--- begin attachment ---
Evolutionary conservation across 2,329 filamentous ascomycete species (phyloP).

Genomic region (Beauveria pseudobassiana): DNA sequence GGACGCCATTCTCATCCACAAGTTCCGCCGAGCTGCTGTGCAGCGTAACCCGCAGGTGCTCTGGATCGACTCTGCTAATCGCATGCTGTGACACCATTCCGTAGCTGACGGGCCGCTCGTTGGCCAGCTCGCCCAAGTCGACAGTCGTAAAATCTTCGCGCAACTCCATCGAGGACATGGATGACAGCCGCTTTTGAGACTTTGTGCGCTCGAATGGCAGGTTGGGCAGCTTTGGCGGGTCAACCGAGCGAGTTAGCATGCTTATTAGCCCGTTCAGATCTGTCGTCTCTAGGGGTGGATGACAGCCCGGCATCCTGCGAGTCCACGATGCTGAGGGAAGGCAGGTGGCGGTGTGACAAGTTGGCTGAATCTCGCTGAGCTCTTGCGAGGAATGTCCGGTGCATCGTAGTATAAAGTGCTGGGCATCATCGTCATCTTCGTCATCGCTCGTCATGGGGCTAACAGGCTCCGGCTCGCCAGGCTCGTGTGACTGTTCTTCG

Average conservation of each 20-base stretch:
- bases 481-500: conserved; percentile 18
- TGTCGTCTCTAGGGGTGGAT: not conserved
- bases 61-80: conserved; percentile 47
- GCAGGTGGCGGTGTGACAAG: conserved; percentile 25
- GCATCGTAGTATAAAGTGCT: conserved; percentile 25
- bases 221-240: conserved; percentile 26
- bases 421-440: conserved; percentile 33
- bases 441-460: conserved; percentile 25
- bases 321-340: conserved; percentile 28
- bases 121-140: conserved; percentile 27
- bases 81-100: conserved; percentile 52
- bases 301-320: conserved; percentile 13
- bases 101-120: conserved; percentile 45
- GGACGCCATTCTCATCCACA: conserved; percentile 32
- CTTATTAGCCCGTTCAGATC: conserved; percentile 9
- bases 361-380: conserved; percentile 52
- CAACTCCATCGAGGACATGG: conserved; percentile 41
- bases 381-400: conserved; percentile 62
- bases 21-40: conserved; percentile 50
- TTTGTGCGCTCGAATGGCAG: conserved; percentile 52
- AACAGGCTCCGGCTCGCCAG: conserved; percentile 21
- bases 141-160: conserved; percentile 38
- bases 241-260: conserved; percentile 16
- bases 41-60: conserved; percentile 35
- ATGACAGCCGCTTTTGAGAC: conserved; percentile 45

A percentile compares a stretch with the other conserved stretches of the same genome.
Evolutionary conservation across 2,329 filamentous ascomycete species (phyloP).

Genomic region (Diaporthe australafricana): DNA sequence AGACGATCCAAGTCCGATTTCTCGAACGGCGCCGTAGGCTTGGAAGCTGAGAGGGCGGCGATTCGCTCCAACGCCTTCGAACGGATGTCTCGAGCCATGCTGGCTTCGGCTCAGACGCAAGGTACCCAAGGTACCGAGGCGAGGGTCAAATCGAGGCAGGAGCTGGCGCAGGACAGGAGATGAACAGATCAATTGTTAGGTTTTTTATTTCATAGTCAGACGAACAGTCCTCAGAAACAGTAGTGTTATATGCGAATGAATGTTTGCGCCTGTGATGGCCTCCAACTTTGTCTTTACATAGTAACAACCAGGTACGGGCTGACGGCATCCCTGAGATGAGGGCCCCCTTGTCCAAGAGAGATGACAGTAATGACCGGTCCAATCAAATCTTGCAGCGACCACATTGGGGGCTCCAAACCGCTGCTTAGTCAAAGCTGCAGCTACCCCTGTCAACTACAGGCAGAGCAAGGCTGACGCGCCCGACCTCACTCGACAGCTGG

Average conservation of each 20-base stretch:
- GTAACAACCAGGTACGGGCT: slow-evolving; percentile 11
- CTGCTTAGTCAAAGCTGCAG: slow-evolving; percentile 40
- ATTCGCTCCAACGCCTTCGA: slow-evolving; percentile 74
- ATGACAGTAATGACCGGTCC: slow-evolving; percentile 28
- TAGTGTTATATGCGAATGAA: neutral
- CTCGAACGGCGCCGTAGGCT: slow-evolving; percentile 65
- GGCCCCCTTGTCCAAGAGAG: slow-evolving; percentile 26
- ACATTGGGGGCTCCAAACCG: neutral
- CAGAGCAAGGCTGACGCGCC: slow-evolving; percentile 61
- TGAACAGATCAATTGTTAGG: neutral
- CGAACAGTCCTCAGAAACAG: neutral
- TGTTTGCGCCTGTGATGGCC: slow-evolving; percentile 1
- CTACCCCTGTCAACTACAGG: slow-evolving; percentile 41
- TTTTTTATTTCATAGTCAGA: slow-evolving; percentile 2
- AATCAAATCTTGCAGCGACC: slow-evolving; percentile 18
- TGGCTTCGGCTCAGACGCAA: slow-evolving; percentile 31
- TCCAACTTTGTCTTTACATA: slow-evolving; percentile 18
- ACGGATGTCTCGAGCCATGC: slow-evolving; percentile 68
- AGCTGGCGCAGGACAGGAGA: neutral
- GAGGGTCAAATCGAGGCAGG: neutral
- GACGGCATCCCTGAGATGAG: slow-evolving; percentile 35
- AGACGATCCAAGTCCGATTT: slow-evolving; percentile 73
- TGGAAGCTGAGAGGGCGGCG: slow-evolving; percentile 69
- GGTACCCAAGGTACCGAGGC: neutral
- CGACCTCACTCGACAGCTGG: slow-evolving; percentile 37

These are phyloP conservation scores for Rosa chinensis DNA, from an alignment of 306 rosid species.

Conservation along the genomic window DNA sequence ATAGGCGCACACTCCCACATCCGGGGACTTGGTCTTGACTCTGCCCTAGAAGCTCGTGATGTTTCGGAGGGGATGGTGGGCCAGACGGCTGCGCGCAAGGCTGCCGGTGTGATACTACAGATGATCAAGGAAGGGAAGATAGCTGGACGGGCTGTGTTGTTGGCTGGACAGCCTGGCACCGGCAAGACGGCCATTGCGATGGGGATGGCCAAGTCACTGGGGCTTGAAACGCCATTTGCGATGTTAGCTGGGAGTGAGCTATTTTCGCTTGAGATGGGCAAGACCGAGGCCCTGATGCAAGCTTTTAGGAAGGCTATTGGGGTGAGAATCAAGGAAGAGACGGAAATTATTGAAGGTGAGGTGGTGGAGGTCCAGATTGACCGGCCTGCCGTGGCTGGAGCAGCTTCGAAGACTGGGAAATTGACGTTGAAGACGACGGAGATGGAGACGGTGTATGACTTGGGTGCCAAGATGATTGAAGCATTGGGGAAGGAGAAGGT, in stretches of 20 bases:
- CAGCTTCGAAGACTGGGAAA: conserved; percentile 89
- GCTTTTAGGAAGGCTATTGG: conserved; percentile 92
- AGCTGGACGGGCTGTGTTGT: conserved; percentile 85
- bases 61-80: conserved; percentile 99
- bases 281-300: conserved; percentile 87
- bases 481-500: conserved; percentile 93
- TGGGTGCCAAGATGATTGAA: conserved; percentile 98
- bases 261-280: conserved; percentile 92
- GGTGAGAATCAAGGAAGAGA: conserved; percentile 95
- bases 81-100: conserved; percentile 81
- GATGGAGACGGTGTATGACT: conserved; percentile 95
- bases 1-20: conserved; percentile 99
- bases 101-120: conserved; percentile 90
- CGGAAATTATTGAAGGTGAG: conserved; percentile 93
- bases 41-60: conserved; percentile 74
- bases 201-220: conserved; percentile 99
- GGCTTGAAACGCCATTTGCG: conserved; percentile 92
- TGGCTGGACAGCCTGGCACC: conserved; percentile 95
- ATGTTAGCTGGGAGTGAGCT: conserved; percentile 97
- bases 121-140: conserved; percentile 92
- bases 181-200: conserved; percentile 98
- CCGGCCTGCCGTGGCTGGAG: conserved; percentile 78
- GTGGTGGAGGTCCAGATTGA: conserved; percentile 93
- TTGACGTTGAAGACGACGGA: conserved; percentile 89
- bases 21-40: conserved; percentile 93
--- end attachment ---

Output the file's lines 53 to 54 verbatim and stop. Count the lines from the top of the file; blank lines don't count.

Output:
- GACGGCATCCCTGAGATGAG: slow-evolving; percentile 35
- AGACGATCCAAGTCCGATTT: slow-evolving; percentile 73